I stand naked in front of my closet and wonder how I want to look today, how I want to feel. Some days, my clothing expresses something I’m feeling (celebratory or tired) and other days it needs to compensate for something I’m not feeling (say, organized or confident), like a vitamin boost.

44. What sorts of things do you do, clothing, make-up or hair-wise, to feel professional?

I teach college students, but I’m only ten years older than they are. I have to cultivate authority. I wear heels or boots, something heightening and powerful. I’m tall, but I can look a little fragile, and my strategy is to convert that into strong angularity.

Once, when I was quitting a job where I’d felt underappreciated (I was very young), I wore a long white eyelet lace dress and flowing hair. It was totally inappropriate, but I didn’t care at that point. I wanted to hand in my resignation looking an angel.

62. How does makeup fit into all this for you?

To me, there are two kinds of makeup. Concealer, for instance is about my face, not my look. It’s “fixing” makeup, and it isn’t any fun. Eyeliner and blush and lipstick are about creating a look. They are accessories, like jewelry.

I remember having a conversation as a teenager with a woman whose daughter was a few years younger than me. The daughter wanted to start wearing makeup. The inexplicit rule in my house was that "adult" makeup was off-limits. No foundation, for instance, and no “adult” looks. I knew what my mother meant by that, even though she didn’t tell me. But I was allowed to wear all the green eye shadow and glitter gels and Lip Smackers I wanted, and so make-up was a fun thing for me. I plan to do the same with my own daughter.

75. Were you ever given a present of clothing or jewelry that especially touched you?

I have a long, neon green floral Lily Pulitzer skirt that my grandmother wore in Fort Lauderdale in the 70s. When she gave it to me, she promised me her favorite hostess dress, a red paisley maxi that she hasn’t worn in decades. She found it in her closet and tried it on. “I still look pretty good in this,” she said, and she decided to keep it. She says I can have it when she dies. The idea of it is very, very dear to me.

76. Did you ever buy an article of clothing without giving it much thought, only to have it prove much more valuable as time went on? What was the item and what happened?

It’s a goofy red dress, 70s poly, with crochet cuffs and necklines. I cut the hemline in college and wore it on my birthday, and I’ve worn it on every birthday since. I wear it less and less at other times; it has become my Birthday Dress.

77. How and when do you shop for clothes?

I always shopped at thrift stores, but in the last few years I have moved to shopping only at thrift stores, both because once that is your habit, even discount retail prices seem ludicrous, and because I’ve come to like the experience better. I’m good at it, I have a good strategy to not get tired. You can’t pull every hanger aside and look at everything, you’ll go nuts. I walk down the aisle sort of feeling the fabrics and looking at the colors, and I only pull the hanger out if the fabric feels good between my fingers and I really like the color or print. Then I’m willing to look at the whole garment. You have to know what you like to do this, and I do.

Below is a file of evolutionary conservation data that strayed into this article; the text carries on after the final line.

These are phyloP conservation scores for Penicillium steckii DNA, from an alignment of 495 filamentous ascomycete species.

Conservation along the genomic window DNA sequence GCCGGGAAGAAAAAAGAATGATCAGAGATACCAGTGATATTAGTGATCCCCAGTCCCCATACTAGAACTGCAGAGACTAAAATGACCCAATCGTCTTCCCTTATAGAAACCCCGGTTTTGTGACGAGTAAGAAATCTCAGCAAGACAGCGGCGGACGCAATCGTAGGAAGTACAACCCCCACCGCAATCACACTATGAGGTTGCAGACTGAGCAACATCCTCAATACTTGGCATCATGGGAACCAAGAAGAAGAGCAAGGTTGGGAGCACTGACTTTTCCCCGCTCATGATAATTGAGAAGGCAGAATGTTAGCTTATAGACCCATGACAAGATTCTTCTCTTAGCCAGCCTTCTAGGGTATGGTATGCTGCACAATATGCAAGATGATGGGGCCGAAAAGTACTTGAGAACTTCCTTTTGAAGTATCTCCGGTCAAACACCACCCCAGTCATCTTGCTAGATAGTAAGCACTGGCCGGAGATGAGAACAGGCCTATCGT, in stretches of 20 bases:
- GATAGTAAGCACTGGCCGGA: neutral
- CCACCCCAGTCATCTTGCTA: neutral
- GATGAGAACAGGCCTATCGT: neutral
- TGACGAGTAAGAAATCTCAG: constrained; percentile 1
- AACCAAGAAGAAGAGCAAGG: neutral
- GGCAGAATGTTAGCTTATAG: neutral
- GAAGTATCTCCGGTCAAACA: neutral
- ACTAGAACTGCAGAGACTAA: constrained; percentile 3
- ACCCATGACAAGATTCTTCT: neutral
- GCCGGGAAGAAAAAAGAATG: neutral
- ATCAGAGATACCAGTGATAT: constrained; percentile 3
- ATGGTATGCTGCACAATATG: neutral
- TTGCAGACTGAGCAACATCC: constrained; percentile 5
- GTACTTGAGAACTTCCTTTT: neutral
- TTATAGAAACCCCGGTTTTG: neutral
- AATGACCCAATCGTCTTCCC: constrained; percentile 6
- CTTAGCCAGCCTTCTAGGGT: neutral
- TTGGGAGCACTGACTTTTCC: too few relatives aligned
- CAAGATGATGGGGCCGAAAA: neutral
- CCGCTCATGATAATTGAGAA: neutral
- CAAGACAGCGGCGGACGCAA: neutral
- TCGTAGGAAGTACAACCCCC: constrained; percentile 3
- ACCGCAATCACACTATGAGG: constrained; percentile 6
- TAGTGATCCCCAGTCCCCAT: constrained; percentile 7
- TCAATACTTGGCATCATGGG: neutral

When I think of where I’ve lived, I often think of the thrift store—I hated to leave the Bed-Stuy Salvation Army when I left New York.

78. Do you like to smell a certain way?

I have a whole cast of perfumes that I love, and which one I choose for the day depends on what I want to project-- to myself, mostly, since I only wear a tiny bit. Most of my favorites are "men's" fragrances with moss, wood, citrus, ginger. But I have one delicate floral called "Pretty Machine" that i wear when I feel sublimely feminine.

82. Did anyone ever say anything to you that made you see yourself differently, on a physical and especially sartorial level?

I dressed really wildly as a teenager—Palm Beach senior citizen one day, festival hippie the next—and I loved changing my daily costume. Really intentional, cohesive looks are like carrying around a piece of artwork with you every day, as though you’re saying “look at these things that I’ve chosen to represent me today, instead of looking at me.” Clothes can help us divide public and private self. Then, when I was eighteen, a weird thing happened: a teacher wrote a poem about the way I dressed and submitted it to our high school literary magazine, which I edited. I was so uncomfortable, and I could never really say why. It was a friendly poem, not mean or creepy. But I began to change the way I dressed, to turn the volume way down. I felt exposed, I guess.

83. Do you remember the first time you were conscious of what you were wearing? Can you describe this moment and what it was about?

I was wearing black leggings and an oversized black “Shakespeare in the Park” t-shirt as a tunic. The shirt had neon green and pink comedy/tragedy masks on it and white letters. I was six years old. I remember it because my grandmother said I looked great in all black, “sophisticated” and “elegant.” Those words were new to me, but I thought, yes—sophisticated and elegant is how I want to look.


Rebecca Scherm's first novel, "Unbecoming," comes out January 2015 from Viking.